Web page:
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Home Guide How to perform Storybook Visual Testing?

How to perform Storybook Visual Testing?

By Priyanka Bhat & Ganesh Hegde, Community Contributors -

Table of Contents

Visual Testing is one of the critical steps in application user interface testing. Visual tests help to catch the bug, which is in font, color, and size contrast. Each time you run the visual tests, it will compare against the base screenshot. This helps to avoid any potential regression while implementing new UI changes.

Within the realm of visual testing, visual regression testing doesn’t require a lot of coding knowledge.

What is Storybook Visual Testing?

Storybook visual testing builds the front-end user interface components in isolation. It not only streamlines the documentation, development, and testing but makes UI development easier and more efficient. What makes it so handy is that Storybook can be used with many popular frameworks such as React, Angular, Vue, etc.

Now, when it comes to performing visual testing with Storybook or Storybook Visual Regression Testing, the easiest way to go about it, is by using Percy.

Percy by Browserstack is a visual testing and review platform that helps teams automate visual testing. It captures screenshots, compares them against the baseline, and highlights visual changes. Agile teams at Basecamp, Canva, and Shopify are a few well-known entities that rely on Percy.

This guide will function as a tutorial to perform Storybook visual testing with Percy using React App. We assume you are developing React application with a Storybook you already have set up.

How to Perform Storybook Visual Testing with Percy?

Pre-Requisite

Step 1: Install required node packages

Install required Percy Node Packages using the command below.

npm install --save-dev @percy/cli @percy/storybook

Step 2: Get the PERCY_TOKEN

  • Login to Percy (If you don’t have an account, create one by Signing Up)
  • Create a New Project
  • Navigate to Project Settings
  • Copy the PERCY_TOKEN

Step 3:  Set the PERCY_TOKEN environment variable

Based on the command-line tool you are using you can set the environment variable as below

# Unix
$ export PERCY_TOKEN="<your-project-token>"

# Windows
$ set PERCY_TOKEN="<your-project-token>"

# Powershell
$ $Env:PERCY_TOKEN="<your-project-token>"

Step 4: Execute the PERCY test

To execute Percy test use the below command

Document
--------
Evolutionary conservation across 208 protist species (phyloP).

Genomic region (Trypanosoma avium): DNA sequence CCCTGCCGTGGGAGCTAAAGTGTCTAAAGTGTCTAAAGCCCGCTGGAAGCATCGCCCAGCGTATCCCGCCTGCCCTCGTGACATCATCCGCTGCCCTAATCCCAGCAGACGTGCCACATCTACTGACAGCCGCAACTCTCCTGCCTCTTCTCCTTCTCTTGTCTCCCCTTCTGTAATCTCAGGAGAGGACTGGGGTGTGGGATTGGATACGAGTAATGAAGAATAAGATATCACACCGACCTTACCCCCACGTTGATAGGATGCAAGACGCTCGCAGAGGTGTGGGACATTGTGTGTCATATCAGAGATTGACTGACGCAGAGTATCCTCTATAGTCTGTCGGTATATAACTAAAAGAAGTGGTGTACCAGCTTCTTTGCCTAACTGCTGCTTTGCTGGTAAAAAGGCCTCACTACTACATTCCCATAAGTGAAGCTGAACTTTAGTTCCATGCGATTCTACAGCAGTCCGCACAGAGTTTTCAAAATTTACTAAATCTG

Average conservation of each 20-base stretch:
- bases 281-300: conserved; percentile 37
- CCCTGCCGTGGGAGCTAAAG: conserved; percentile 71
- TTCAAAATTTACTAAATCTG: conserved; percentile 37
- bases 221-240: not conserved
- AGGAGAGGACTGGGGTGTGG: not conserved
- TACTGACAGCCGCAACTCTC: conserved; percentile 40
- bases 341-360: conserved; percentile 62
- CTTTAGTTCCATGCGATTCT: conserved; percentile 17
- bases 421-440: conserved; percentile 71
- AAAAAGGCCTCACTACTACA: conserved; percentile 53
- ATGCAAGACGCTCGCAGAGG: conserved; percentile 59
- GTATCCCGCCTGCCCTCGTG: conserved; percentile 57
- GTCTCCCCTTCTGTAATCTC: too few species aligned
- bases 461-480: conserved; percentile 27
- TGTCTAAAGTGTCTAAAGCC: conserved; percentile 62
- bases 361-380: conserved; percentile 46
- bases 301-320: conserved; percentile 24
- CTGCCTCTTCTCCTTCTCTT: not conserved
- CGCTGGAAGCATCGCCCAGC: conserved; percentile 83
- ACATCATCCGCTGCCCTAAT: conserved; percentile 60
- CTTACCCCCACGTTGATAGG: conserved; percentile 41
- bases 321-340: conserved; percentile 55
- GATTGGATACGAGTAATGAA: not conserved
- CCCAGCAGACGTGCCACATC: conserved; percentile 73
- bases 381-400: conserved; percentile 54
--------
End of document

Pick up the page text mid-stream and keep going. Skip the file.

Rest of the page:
npx percy storybook:start

Alternatively, if you have already configured the package.json test command you can use the command 

npm run test

Step 5: View the Results

Wait until the execution completes and you will see the results with the build  URL then you can easily navigate to the URL and see the visual differences.

If there is a difference then it will show the difference in Percy Dashboard.

Percy Dashboard

If there is no difference you can see the message “No Changes”

No ChangesPercy Storybook also provides an option to take additional snapshots, using additionalsnapshots options. additonalSnapshot option helps to take a snapshot of various states of your component.

For example, you have ***.stories.js file like below.

import React, { useState, useRef } from 'react';
import TodoApp from './TodoApp';

export default {
title: 'TodoApp',
component: TodoApp,
};

export const App = args => <TodoApp {...args}/>;

// match component name for single story hoisting
App.storyName = 'TodoApp';

App.args = {
showTodos: 'all',
todos: [
{ title: 'Foo', completed: true },
{ title: 'Bar', completed: true },
{ title: 'Baz' },
{ title: 'Qux' },
{ title: 'Xyzzy' }
]
};

Now, if you won’t take the additional snapshots for the different states you can add the App.parameters sections like below.

App.parameters = {
// take additional snapshots of various states
percy: {
additionalSnapshots: [{
suffix: ' - Active',
args: { showTodos: 'active' }
},{
suffix: ' - Completed',
args: { showTodos: 'completed' }
}, {
suffix: ' - None',
args: { todos: [] }
}]
}
};

In the above code we have added additional snapshots option to capture various states of the component. Once you execute the Percy test, then the screenshot will be captured, and the screenshot name will be suffixed with the value given in the suffix parameter as above (EX: Active, None etc).

Best Practices for Performing Storybook Visual Testing

  • Always use one file per component: Having one file per component makes the framework easier to maintain and more readable.
  • Consider visual testing at an early stage: Many times, Visual Testing is an afterthought when developing the UI application, having the visual testing tool integrated with the storybook at an early stage makes the application more stable.
  • Make visual testing a mandate: Any visual bug which is found at a later stage of development is costly, so integrating visual testing at the component level helps to debug at an early stage.
  • Have a scheduled build pipeline for Visual Tests just like any functional tests that help to catch any unintended UI changes.

Storybook visual testing with Percy is a perfect combination for developing and testing UI. Most importantly, the validation of UI will happen in the initial state so the UI bugs can be eliminated and improve the release cycle.

Unlike other image comparison tools in the market, Percy provides image comparison across browsers and can be easily integrated for visual regression testing with: 

Try Percy for Visual Testing

Tags
UI Testing Visual Testing

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